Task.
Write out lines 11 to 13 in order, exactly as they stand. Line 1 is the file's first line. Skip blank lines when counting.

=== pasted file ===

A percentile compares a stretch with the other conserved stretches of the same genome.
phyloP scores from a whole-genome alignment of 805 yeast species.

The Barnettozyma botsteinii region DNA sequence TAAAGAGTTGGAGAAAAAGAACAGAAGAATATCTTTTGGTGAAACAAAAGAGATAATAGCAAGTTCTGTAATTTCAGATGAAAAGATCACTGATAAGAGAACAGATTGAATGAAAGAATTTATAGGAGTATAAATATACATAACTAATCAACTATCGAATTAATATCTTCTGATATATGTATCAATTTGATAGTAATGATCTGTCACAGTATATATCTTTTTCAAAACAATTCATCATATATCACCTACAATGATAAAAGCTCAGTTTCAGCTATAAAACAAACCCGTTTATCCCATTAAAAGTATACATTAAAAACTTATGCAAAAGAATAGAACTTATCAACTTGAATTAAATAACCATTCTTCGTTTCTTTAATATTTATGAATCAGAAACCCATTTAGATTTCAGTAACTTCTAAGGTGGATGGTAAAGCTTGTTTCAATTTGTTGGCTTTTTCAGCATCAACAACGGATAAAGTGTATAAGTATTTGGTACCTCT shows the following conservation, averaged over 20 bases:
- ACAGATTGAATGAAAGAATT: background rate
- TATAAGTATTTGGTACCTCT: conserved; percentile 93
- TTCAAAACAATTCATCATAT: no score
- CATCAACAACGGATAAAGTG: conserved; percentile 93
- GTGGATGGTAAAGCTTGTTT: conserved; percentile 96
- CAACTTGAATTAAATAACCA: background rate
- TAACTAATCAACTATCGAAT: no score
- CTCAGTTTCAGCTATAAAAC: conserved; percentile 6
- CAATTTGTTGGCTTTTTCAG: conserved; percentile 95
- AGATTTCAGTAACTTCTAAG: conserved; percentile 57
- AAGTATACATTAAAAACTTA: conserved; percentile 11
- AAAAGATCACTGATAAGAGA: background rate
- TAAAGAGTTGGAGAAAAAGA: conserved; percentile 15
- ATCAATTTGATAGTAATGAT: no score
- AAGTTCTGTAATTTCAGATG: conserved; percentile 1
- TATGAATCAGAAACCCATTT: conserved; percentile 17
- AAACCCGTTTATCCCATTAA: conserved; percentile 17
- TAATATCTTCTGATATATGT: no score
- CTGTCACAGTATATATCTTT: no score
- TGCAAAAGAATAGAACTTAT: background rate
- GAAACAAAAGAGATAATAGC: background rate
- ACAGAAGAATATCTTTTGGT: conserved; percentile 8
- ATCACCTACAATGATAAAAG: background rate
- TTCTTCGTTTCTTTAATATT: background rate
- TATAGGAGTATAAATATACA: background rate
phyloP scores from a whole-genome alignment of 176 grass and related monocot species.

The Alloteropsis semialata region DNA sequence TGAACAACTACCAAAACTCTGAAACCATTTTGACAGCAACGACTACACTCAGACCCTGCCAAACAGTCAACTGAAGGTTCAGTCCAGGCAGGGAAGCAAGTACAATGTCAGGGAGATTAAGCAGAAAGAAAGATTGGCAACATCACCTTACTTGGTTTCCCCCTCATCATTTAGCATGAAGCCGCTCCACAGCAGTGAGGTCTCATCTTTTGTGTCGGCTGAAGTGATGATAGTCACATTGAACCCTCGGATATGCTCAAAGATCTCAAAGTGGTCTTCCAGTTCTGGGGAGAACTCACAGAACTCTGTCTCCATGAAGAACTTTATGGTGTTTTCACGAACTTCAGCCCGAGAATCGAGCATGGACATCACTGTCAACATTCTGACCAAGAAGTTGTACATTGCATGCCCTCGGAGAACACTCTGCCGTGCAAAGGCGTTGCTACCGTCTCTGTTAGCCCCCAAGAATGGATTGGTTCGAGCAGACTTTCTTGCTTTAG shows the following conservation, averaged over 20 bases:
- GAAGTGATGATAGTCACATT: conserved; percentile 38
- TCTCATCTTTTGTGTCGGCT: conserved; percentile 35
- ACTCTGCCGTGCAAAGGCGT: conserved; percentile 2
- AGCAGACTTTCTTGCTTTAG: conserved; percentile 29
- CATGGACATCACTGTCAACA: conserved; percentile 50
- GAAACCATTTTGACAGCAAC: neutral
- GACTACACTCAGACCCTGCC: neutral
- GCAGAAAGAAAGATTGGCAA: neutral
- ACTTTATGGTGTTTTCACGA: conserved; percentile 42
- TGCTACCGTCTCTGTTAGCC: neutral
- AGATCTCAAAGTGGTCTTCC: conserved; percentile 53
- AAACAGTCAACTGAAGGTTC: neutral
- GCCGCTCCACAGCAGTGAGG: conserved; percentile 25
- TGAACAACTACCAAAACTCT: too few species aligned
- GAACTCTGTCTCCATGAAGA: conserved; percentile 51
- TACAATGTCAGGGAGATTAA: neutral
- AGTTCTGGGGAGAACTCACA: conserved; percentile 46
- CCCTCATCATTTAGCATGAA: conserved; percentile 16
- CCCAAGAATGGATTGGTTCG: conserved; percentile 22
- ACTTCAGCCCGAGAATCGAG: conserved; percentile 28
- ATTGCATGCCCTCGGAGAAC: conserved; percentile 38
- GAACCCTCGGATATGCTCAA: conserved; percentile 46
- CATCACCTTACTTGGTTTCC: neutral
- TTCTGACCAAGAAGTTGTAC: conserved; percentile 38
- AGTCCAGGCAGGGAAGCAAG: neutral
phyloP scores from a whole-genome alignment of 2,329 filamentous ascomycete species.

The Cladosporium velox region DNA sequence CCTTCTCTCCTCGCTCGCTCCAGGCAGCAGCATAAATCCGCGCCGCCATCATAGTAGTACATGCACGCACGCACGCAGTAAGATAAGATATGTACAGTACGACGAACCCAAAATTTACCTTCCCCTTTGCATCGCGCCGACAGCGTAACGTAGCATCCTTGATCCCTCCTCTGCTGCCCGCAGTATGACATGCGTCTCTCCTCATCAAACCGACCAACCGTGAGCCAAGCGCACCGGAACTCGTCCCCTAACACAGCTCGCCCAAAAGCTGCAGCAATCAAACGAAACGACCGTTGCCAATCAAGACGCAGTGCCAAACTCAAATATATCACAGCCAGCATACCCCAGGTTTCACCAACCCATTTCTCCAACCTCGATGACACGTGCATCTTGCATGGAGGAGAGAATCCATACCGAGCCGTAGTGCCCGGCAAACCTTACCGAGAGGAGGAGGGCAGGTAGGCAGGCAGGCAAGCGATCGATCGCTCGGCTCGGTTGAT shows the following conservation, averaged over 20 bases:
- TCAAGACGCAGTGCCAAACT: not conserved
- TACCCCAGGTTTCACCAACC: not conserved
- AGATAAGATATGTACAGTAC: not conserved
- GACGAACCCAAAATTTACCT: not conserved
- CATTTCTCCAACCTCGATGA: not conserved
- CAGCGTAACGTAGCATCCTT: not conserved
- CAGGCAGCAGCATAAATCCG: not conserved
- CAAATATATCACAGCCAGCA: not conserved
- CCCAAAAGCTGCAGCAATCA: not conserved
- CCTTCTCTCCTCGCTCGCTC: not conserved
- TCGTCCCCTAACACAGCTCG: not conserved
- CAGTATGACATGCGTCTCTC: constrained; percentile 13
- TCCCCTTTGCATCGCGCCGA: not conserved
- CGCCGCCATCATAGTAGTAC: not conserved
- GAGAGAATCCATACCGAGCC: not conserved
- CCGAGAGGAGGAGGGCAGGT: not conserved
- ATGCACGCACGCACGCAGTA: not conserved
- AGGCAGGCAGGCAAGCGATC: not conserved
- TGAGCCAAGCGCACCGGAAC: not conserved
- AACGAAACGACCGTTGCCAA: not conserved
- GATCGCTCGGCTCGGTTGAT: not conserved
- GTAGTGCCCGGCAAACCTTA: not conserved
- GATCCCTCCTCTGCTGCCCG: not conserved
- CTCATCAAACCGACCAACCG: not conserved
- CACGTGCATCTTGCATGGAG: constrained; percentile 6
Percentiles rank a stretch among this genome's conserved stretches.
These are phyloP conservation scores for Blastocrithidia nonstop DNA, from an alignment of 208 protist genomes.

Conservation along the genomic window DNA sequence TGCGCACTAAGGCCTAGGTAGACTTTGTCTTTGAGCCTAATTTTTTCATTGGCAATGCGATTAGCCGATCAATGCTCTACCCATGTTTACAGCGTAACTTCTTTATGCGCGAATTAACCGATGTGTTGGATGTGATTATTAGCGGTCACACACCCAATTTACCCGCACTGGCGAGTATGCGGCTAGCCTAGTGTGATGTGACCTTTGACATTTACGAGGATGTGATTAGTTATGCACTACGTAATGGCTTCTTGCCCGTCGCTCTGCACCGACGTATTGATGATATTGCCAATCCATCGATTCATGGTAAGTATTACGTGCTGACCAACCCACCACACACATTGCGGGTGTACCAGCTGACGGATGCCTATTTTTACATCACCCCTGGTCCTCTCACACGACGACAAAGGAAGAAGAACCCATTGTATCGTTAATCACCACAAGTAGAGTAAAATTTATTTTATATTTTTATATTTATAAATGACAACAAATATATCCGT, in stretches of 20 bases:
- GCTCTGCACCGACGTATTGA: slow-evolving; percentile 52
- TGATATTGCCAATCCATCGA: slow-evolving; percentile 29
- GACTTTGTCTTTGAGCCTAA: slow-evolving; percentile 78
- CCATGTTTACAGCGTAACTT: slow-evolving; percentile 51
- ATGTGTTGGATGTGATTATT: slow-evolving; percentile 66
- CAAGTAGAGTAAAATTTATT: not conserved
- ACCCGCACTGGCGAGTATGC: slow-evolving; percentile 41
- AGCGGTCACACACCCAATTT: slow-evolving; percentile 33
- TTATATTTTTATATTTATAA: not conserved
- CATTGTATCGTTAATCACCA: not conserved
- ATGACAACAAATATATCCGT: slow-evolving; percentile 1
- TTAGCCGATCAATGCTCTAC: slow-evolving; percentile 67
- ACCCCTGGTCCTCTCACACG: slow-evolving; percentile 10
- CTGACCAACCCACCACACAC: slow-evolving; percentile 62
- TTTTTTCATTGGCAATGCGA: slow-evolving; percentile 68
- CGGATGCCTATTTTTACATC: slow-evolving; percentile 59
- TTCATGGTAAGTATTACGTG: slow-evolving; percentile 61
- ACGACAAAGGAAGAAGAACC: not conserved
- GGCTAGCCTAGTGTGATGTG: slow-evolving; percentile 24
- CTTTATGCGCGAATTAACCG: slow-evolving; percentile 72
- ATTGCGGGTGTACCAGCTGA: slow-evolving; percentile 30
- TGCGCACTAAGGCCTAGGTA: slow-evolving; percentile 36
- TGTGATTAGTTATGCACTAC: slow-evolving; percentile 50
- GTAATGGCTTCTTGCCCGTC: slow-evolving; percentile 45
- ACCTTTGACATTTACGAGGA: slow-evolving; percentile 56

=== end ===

- CTCAGTTTCAGCTATAAAAC: conserved; percentile 6
- CAATTTGTTGGCTTTTTCAG: conserved; percentile 95
- AGATTTCAGTAACTTCTAAG: conserved; percentile 57